Author Suzanne Brockmann supports the troops

Posted Sunday, Feb. 23, 2014  comments  Print Reprints

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Nearly 20 years after author Suzanne Brockmann told the story of Prince Joe, Navy SEALS remain at the heart of her storytelling.

The Navy’s special operations force captured the attention of the longtime military history buff in 1995. Brockmann was looking for a hero for her next book when a friend insisted that she read a Newsweek article about the basic underwater demolition training that SEALs must endure.

“SEAL training is impossibly difficult,” Brockmann wrote in an email. “I’m forever and always fascinated by the type of person who chooses to face that incredible physical and mental challenge.

“You have to be really smart, really fit and absolutely motivated — and a good sense of humor is important, too,” she wrote. “That’s everything I could ask for in a romance hero!”

Brockmann has spent much of the past few weeks traveling along the East Coast and in the Southeast promoting Do or Die and Ian Dunn, the hero of the first book in her “Reluctant Heroes” trilogy, which debuted this month. On a recent Sunday evening, she was snowed in at her Massachusetts home, and took time to answer questions via email.

Do or Die is a high-octane adventure filled with a cast of memorable characters that will likely attract a new wave of readers while at the same time satisfying Brockmann’s longtime fans.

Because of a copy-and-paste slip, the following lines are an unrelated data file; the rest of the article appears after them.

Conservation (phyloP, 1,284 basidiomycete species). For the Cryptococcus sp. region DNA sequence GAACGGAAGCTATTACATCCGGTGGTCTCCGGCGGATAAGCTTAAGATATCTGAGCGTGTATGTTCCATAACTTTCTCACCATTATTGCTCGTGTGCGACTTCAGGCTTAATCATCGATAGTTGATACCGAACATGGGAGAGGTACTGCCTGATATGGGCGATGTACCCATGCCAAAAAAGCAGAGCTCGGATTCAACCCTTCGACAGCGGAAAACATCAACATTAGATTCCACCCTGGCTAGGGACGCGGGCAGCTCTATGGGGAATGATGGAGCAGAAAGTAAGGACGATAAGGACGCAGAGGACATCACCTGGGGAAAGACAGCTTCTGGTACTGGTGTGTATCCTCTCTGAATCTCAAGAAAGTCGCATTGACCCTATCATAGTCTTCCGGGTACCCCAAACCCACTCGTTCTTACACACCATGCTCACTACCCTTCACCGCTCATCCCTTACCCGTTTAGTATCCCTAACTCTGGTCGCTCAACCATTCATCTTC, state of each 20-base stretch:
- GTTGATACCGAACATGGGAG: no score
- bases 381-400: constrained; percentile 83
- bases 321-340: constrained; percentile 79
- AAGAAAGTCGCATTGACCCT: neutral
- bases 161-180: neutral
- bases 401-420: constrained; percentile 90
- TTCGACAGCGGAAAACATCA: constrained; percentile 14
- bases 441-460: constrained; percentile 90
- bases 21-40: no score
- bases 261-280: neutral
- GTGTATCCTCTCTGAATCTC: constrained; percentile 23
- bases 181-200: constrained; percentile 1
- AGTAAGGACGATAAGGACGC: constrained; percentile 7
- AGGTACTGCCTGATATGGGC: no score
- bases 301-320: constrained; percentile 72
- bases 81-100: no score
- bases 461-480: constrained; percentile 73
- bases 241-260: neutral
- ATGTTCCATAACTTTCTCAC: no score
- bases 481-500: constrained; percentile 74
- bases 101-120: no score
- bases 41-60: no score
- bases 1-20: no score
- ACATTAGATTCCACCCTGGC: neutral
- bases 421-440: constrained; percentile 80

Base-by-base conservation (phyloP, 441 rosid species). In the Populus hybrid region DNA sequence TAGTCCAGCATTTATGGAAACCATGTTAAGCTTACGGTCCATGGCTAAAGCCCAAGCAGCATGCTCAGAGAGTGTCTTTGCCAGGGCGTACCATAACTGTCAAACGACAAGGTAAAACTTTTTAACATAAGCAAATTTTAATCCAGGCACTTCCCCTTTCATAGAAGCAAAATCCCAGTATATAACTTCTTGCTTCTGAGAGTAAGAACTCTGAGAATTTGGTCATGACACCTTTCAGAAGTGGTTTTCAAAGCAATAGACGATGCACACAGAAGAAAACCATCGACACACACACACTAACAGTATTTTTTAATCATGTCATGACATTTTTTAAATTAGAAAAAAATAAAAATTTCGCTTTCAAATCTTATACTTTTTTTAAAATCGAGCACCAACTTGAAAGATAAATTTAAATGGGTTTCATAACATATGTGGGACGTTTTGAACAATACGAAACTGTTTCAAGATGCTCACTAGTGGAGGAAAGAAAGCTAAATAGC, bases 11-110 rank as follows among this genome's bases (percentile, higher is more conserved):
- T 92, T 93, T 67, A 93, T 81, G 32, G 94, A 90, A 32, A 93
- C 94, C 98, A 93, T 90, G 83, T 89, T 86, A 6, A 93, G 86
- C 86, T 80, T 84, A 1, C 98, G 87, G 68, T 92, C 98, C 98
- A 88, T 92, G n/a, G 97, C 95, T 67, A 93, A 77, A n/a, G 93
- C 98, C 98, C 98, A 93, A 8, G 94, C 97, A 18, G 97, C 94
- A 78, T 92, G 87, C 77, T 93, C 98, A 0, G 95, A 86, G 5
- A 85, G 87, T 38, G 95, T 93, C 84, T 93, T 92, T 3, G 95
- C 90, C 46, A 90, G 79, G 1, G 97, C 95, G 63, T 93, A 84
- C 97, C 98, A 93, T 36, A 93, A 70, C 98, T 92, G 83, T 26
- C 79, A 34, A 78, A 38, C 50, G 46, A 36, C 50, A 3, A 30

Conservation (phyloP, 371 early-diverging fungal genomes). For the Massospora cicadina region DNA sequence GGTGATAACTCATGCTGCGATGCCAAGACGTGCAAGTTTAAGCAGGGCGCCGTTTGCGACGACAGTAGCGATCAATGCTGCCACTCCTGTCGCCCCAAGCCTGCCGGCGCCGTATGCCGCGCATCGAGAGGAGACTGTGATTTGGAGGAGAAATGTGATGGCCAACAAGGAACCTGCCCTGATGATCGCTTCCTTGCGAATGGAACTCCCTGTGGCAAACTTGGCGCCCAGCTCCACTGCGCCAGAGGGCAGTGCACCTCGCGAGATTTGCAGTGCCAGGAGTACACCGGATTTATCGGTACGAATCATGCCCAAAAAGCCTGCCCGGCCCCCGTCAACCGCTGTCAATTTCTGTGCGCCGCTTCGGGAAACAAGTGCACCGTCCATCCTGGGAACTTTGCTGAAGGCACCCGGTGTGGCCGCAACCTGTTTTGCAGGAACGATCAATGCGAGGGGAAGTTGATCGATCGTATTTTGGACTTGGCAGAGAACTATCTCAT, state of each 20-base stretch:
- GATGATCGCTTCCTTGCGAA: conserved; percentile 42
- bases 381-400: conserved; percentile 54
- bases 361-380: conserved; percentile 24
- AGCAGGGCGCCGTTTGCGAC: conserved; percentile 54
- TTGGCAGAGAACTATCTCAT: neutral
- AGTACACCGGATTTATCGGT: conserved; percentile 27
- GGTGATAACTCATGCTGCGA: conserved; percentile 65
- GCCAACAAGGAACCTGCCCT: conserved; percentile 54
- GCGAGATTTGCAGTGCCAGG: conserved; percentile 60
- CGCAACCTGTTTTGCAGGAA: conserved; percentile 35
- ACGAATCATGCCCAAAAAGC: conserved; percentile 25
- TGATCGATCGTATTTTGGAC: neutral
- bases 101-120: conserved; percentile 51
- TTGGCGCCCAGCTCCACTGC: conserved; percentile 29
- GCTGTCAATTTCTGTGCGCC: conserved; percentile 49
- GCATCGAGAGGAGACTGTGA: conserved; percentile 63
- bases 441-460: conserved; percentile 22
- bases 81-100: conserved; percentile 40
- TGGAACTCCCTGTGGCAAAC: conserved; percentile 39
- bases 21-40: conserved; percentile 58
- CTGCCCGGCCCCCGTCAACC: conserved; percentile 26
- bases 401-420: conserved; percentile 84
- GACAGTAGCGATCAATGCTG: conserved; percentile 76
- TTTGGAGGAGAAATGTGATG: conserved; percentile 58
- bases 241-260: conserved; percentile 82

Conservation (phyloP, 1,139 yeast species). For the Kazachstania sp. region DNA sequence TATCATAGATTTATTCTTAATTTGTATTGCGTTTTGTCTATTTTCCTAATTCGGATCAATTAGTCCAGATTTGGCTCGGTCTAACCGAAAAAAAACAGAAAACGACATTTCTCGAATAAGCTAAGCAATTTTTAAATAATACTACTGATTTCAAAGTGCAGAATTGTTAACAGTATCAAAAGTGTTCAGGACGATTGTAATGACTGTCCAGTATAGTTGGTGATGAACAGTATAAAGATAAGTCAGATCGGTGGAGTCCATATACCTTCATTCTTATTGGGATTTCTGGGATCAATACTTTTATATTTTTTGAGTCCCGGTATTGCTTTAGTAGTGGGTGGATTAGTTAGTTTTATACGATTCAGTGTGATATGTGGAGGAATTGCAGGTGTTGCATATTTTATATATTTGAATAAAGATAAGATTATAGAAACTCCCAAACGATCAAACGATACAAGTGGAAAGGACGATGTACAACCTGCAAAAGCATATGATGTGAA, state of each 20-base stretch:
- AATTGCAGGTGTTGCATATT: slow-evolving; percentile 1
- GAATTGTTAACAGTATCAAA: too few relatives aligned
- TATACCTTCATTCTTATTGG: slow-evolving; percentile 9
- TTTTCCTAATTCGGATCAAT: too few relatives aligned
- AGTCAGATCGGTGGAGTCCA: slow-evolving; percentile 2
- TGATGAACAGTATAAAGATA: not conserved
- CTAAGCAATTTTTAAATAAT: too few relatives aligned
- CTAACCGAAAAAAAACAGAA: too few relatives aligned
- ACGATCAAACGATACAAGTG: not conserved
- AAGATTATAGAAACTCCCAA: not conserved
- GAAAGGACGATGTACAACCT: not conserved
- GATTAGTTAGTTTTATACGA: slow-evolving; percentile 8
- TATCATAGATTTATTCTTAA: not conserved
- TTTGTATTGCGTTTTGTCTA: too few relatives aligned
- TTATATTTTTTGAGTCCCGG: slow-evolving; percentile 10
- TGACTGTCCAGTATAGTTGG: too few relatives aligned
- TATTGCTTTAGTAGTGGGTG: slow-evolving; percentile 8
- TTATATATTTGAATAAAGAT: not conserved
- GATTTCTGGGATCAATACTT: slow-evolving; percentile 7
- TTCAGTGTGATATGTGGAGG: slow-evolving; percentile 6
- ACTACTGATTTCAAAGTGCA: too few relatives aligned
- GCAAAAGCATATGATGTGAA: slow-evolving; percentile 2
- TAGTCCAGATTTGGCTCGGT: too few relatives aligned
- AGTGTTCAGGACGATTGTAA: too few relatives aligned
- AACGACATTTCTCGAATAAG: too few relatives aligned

Brockmann spent the first 13 years of this century spinning the tales of “Troubleshooters” — Navy SEALS, former SEALS and FBI agents — who repeatedly save the world while falling in love. Although she has shifted to a new cast, Brockmann remains in the “Troubleshooters” universe, as characters from that series join the action.

“Readers who love the ‘Troubleshooter’ books will find it very familiar,” Brockmann wrote, “while readers who are new to my books will find it a good place to start. It’s still got the same mix of action, adventure, romance, teamwork — and, of course, plenty of former military heroes!”

As in the “Troubleshooters” series, the characters of Do or Die represent a cross-section of America that blends together seamlessly rather than being a segregated cast. Brockmann writes that her fans expect an expansive worldview.

“My readers have thoroughly embraced the diversity in my books,” she wrote.

But while her worldview remains constant, the military heroes in Do or Die are a departure from the patriots of “Troubleshooters” and Brockmann’s earlier “Tall, Dark and Dangerous” series from the mid-1990s. It’s obvious from the outset of Do or Die that Ian Dunn is a rogue, a rogue for good reasons, perhaps, but one clearly comfortable living outside the law.

The story begins with a prologue that recounts how Ian looted treasures from Nazi descendants so that the items could be returned to Holocaust survivors and their descendants.

Brockmann wrote that she has been a fan of reluctant heroes “ever since Han Solo took my breath away in Star Wars!” But the characterization is a bit tricky when it comes to the military, because they frequently are “the guys who step forward and volunteer.”

Dunn, whose military service is complete, is a shift away from the Captain America characterization. “I wanted to do something a little different with this trilogy — combine everything I love about SEAL heroes with those more roguelike aspects of reluctant heroes.”

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